And he recognized that Christian love is not sentimental, but rather as hard as nails: Love your crooked neighbor with all your crooked heart.

I have a tiny smile because I want apply this to Mother's Day.

 Like many of you, I grew up at a time when people were reacting against the sentimentality around motherhood.

 It was popular to hear accounts of terrible mothers. People joined therapy groups that required talk about failures of one's parents, especially the shortcomings of mothers.

As Christians this was no big news. We already knew that original sin deeply affects every person. 


To use Auden's phrase, we all have a "crooked heart." That applies even to mothers. If there is an exception in this congregation, I apologize. But so far I have not ran into a perfect mother.

Now, I was blessed with a darn good mother. She had many wonderful qualities and she made sacrifices about which I only know a tiny part. God gave me and my siblings a very good mother. Still, she was not perfect. She had defects that - if she gave rein to them - would have spelled disaster. She was a flawed human being - and she gave birth to more of the same.

But it is precisely to such people that Jesus says, "Love one another as I have loved you." Jesus provides the one exception to the pattern of human crookedness - and by a singular grace he extended that freedom from sin to his mother.

This does not mean Jesus had an easy time loving us. To rescue someone from the mud (or worse) costs more for a man wearing a clean suit of clothes. For Jesus it cost infinitely more. He alone saw our full misery and arrogance, yet loved us - and continues to do so.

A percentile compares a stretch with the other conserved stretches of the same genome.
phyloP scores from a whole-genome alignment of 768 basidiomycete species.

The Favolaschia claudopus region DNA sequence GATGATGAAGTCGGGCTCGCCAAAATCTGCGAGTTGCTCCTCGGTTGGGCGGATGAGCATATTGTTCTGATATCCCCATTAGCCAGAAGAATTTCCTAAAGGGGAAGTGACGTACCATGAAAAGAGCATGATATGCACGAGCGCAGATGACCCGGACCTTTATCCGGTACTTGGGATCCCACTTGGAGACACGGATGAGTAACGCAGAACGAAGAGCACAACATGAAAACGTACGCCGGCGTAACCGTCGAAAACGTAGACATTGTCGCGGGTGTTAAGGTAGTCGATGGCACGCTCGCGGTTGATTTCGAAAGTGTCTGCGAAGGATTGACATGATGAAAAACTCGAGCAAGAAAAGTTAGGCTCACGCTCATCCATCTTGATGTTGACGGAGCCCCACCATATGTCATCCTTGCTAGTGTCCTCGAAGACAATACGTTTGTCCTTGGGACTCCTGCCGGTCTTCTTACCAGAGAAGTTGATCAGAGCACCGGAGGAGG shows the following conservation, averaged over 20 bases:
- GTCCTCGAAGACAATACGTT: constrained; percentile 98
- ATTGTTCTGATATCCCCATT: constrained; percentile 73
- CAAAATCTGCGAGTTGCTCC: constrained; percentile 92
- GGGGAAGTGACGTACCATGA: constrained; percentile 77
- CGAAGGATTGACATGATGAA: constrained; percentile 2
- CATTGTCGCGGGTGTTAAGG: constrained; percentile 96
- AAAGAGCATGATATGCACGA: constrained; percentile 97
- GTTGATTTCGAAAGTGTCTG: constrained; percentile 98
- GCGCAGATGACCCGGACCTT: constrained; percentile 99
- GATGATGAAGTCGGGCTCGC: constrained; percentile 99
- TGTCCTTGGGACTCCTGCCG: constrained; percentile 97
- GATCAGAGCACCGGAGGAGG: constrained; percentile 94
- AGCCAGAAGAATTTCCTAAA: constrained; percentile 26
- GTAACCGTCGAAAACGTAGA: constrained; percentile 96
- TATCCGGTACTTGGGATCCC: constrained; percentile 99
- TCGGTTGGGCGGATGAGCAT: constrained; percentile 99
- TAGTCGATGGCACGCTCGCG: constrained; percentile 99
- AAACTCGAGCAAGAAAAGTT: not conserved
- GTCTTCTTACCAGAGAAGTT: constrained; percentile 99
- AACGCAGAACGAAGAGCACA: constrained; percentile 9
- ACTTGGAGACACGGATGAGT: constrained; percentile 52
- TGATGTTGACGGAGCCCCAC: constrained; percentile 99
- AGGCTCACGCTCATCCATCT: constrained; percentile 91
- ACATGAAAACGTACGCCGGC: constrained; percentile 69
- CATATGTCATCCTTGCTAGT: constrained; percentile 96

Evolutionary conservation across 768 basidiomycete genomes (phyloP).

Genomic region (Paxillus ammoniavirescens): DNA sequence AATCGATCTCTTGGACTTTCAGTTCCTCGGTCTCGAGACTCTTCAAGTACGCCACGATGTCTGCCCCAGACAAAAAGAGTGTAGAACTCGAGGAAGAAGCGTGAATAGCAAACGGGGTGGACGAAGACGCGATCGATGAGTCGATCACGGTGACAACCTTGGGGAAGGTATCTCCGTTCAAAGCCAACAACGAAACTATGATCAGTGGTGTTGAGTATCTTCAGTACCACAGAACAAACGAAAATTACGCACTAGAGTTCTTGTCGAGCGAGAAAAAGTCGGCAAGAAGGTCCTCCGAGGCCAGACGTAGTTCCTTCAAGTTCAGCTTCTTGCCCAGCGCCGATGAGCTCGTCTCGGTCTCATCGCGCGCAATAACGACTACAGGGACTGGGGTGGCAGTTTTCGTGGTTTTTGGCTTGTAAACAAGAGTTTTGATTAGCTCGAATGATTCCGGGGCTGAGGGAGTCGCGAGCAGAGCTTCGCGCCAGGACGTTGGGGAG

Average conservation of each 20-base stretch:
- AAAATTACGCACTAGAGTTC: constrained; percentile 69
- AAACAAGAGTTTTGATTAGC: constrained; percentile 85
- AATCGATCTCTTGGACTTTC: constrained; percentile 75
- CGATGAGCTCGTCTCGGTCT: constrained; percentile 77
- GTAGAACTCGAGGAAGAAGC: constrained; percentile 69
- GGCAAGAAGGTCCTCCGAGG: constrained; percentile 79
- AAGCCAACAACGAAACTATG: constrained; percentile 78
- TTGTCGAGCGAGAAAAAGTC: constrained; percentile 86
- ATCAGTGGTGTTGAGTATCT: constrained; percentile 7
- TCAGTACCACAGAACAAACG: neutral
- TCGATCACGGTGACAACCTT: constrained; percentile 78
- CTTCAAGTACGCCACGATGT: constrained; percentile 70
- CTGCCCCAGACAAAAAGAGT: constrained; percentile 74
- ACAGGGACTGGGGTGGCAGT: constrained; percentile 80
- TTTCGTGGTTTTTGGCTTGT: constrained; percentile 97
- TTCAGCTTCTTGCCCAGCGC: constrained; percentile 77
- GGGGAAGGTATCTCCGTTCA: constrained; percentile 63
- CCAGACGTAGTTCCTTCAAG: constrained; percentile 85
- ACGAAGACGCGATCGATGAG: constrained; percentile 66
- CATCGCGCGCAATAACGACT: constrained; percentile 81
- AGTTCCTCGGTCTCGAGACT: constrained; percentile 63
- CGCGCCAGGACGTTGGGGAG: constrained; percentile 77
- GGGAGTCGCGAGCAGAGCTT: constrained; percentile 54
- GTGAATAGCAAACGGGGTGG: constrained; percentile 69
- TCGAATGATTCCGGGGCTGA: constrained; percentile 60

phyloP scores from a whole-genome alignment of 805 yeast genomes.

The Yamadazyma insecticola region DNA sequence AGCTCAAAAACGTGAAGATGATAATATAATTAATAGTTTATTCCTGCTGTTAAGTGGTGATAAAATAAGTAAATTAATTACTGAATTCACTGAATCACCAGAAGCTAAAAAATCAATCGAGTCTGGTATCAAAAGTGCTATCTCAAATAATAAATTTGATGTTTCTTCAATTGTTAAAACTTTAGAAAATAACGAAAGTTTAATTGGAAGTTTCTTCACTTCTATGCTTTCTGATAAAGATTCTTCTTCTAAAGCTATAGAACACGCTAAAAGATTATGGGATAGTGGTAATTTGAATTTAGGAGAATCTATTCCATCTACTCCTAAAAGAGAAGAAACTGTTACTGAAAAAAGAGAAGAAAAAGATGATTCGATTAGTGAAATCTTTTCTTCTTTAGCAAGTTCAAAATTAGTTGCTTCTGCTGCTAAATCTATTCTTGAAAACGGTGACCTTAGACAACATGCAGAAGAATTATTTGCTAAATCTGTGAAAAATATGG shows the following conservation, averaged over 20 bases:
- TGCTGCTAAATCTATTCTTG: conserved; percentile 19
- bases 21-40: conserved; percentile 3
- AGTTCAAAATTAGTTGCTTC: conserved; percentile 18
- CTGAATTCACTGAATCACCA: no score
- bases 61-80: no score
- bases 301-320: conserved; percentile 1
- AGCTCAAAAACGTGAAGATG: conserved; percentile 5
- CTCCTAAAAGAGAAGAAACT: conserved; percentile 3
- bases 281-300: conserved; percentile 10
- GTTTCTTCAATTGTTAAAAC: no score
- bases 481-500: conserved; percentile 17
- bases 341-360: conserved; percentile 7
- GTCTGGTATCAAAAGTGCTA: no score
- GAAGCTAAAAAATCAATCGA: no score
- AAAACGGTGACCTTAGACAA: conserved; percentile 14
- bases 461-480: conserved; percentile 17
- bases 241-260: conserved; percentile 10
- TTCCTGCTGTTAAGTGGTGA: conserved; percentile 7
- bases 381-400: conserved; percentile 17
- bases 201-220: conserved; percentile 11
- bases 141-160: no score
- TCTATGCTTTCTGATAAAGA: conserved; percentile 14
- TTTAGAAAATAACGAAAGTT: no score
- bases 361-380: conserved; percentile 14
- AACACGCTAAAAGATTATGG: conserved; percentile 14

"Love one another as I have loved you."



 

Sometimes people describe the difficulty of loving a certain person. "How can I love someone who is a complete narcissist?" The answer is: start with the one you see each morning in the mirror.

Jesus does not say to love the loveable. That's instinct. My dog loves those who show affection and bring treats. 



That's a nice love. But Jesus calls us to something more: to love others as he love us.

When it comes to the crunch, we can only love that way if Jesus puts his love into our hearts. That's the secret true lovers understand. 

That is the secret that exceptional parents realize. That is the secret that simple Christians hold. Not that we are such selfless people, but that God first loves us - in Jesus."

....................................................................................................................................................................

Frederick Buechner writes, "Your life and my life flow into each other as wave flows into wave, and unless there is peace and joy and freedom for you, there can be no real peace or joy or freedom for me. 

To see reality--not as we expect it to be but as it is--is to see that unless we live for each other and in and through each other, we do not really live very satisfactorily; that there can really be life only where there really is, in just this sense, love.”

 Or as Jesus put it, “love one another just as I have loved you.”


 This is a lovely instrumental version of the hymn 
A New Commandment I Give Unto You  

Lyrics below


A new commandment I give unto you:
That you love one another as I have loved you.
That you love one another as I have loved you.
By this shall all men know that you are My disciples
If you have love one for another.
By this shall all men know that you are My disciples
If you have love one for another.
Lyrics (John 13:34-35)